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Crossing The Next Frontier
Bush's Immigration-Reform Plan May Well Depend On His Friend South Of The Border
By Jonathan Alter
September 10, 2001
Copyright © 2001 Newsweek Inc. All Rights Reserved.
The census is yielding a bounty of eye-popping figures, but the most striking may be this: in California, harbinger of everything, nearly four in 10 residents now speak a language other than English at home. We knew that Hispanics had passed blacks and become the No. 1 minority group (growing an astonishing 60 percent over the last decade), but who predicted they would be surging in places like Iowa and North Carolina? Who knew that organized labor would welcome cheap immigrant labor? Or that GOP senators would start sounding politically correct? El futuro is here--ahead of schedule.
In Washington [last] week, los dos amigos, President George W. Bush and Mexican President Vicente Fox,
expected[ly] to give the world a clunky new buzzword: "regularization." Their original idea was blanket amnesty for Mexicans living illegally in the United States, but that trial balloon landed with a thud this summer. It turns out immigrants of dozens of other nationalities living in the United States didn't think it was fair that their illegals be treated as second-class noncitizens. Confronted on this point, Bush backpedaled. He also doesn't want to be seen as rewarding lawbreaking. Many of the president's conservative supporters have spent years attacking everyone from draft dodgers to pot smokers to Clintonistas for not respecting the rule of law. They might not be in the mood to make ideological back flips for Mexicans.
So we'll get inmigracion regularizacion (see, Spanish isn't so hard once you get the hang of it). The problem is that Fox and Bush have different ideas of what "regularization" means. Fox wants Mexican workers to move back and forth freely across the border filling unskilled jobs with the help of Social Security cards and labor protections. Bush wants to expand guest-worker privileges (which currently apply to only 100,000 Mexicans filling agricultural jobs) to restaurants, hotels and other locations and help certain successful illegal aliens get green cards--without encouraging new waves of Mexicans. Easier said than done. But because immigration laws are now about as effective as Prohibition (hundreds of INS agents trying to keep tabs on millions of aliens), some kind of reform may finally be at hand.
The key is Fox. He must figure out how to punish those who don't follow the new guest-worker procedures under Mexican law (by withholding Mexican social benefits to their families). Then the regulatory contraption the two amigos will announce this week might actually work.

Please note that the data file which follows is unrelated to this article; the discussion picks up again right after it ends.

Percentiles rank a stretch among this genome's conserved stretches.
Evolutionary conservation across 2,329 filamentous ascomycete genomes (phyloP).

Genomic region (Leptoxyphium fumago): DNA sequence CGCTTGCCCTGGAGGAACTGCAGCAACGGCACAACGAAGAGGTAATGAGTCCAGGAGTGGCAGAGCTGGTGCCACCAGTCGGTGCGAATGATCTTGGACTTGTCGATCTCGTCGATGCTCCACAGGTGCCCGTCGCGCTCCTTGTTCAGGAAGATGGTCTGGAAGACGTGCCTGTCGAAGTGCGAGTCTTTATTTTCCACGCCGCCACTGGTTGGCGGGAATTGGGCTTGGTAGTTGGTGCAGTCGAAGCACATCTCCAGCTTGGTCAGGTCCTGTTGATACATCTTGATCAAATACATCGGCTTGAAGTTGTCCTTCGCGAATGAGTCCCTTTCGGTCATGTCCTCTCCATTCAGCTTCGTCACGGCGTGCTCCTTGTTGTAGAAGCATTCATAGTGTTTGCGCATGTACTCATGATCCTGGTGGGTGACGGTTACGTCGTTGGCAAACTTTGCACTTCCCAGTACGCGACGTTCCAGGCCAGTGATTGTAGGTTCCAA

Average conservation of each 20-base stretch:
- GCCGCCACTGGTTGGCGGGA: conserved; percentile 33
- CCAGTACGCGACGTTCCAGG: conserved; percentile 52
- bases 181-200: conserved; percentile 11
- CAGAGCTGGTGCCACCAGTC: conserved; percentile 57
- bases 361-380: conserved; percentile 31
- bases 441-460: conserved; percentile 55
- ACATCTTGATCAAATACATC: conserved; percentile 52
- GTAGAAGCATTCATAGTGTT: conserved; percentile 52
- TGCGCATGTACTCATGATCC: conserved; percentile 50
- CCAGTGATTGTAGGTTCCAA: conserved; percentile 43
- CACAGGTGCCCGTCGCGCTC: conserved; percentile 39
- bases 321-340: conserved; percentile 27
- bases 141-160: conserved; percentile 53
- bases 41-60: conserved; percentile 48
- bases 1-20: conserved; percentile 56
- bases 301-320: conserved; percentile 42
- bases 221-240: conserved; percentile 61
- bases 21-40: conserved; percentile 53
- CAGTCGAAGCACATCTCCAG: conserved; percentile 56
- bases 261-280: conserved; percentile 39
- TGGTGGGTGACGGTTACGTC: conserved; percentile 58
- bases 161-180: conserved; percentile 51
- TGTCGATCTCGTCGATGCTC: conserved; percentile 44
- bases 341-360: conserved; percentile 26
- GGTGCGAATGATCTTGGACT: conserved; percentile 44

The bigger problem is the whole tone of the immigration debate, which has moved from hectoring Hispanics to pandering to them. Neither helps. Until norteamericanos talk more honestly about the whole issue, we'll be buffeted by the cycles of acceptance and rejection that have always characterized our attitudes toward immigration. The biggest factor affecting those cycles, of course, is the economy. If unemployment rises, so will resistance to immigrants. If we need them to pick our fruit, clear our plates and--soon enough--pay for the retirement of our baby boomers, the attitude will be more accommodating.
Some recent history: the GOP's anti-immigration approach of the early 1990s was an abject failure politically; Pete Wilson will be remembered for little more, as governor of California, than a mean-spirited attempt to curb services to aliens. Newt Gingrich followed by preventing immigrants from getting food stamps. Clinton fixed that, and the Democrats put California away. It's now an official Republican disaster area.
But the GOP is determined not to give up. Since 1994 Bush and his political jefe, Karl Rove, have wooed Hispanics, cutting into Democratic totals in Texas. As president, Bush has appointed Hispanics to important posts, ordered the Navy to stop bombing Vieques Island off Puerto Rico (although not immediately) and made a big show of his friendship with Fox.
The GOP hope is that Hispanics, who tend to be socially conservative, will follow the pattern of Italians, Irish and most other immigrants and vote more Republican as they prosper. To make sure they do, some Republicans are willing to sound like old-fashioned Democrats. Trent Lott and other GOP stalwarts have gone so far as to call opponents of the administration's plans to let Mexican trucks on U.S. roads "racist." How P.C.
Unions, eager to expand their dwindling membership rolls, now fiercely support the same undocumented workers they once condemned for competing for jobs. But the big winner, naturally, is corporate America. Nearly every Bush decision ends there. The Center for Immigration Studies (admittedly, an anti-immigration group) estimates that unskilled immigrants will use $55,200 more in services each (especially in health care) than they will ever pay in taxes. This amounts to a substantial public subsidy to business, which gets to hold down wage levels. Despite the boom, high-school dropouts--in other words, the working poor--saw their wages fall 5 percent during the 1990s, partly because of a greater supply of cheap labor.
On balance, immigration is a big social plus, spurring entrepreneurship and restoring national vitality. But raising questions about it shouldn't lead one to be labeled a "nativist" (much less a racist). Those who favor a "time out" to absorb the huge wave of the last two decades deserve a hearing. In the meantime, Bush has sent Hispanic expectations soaring. If he doesn't deliver, it's hasta la vista, baby.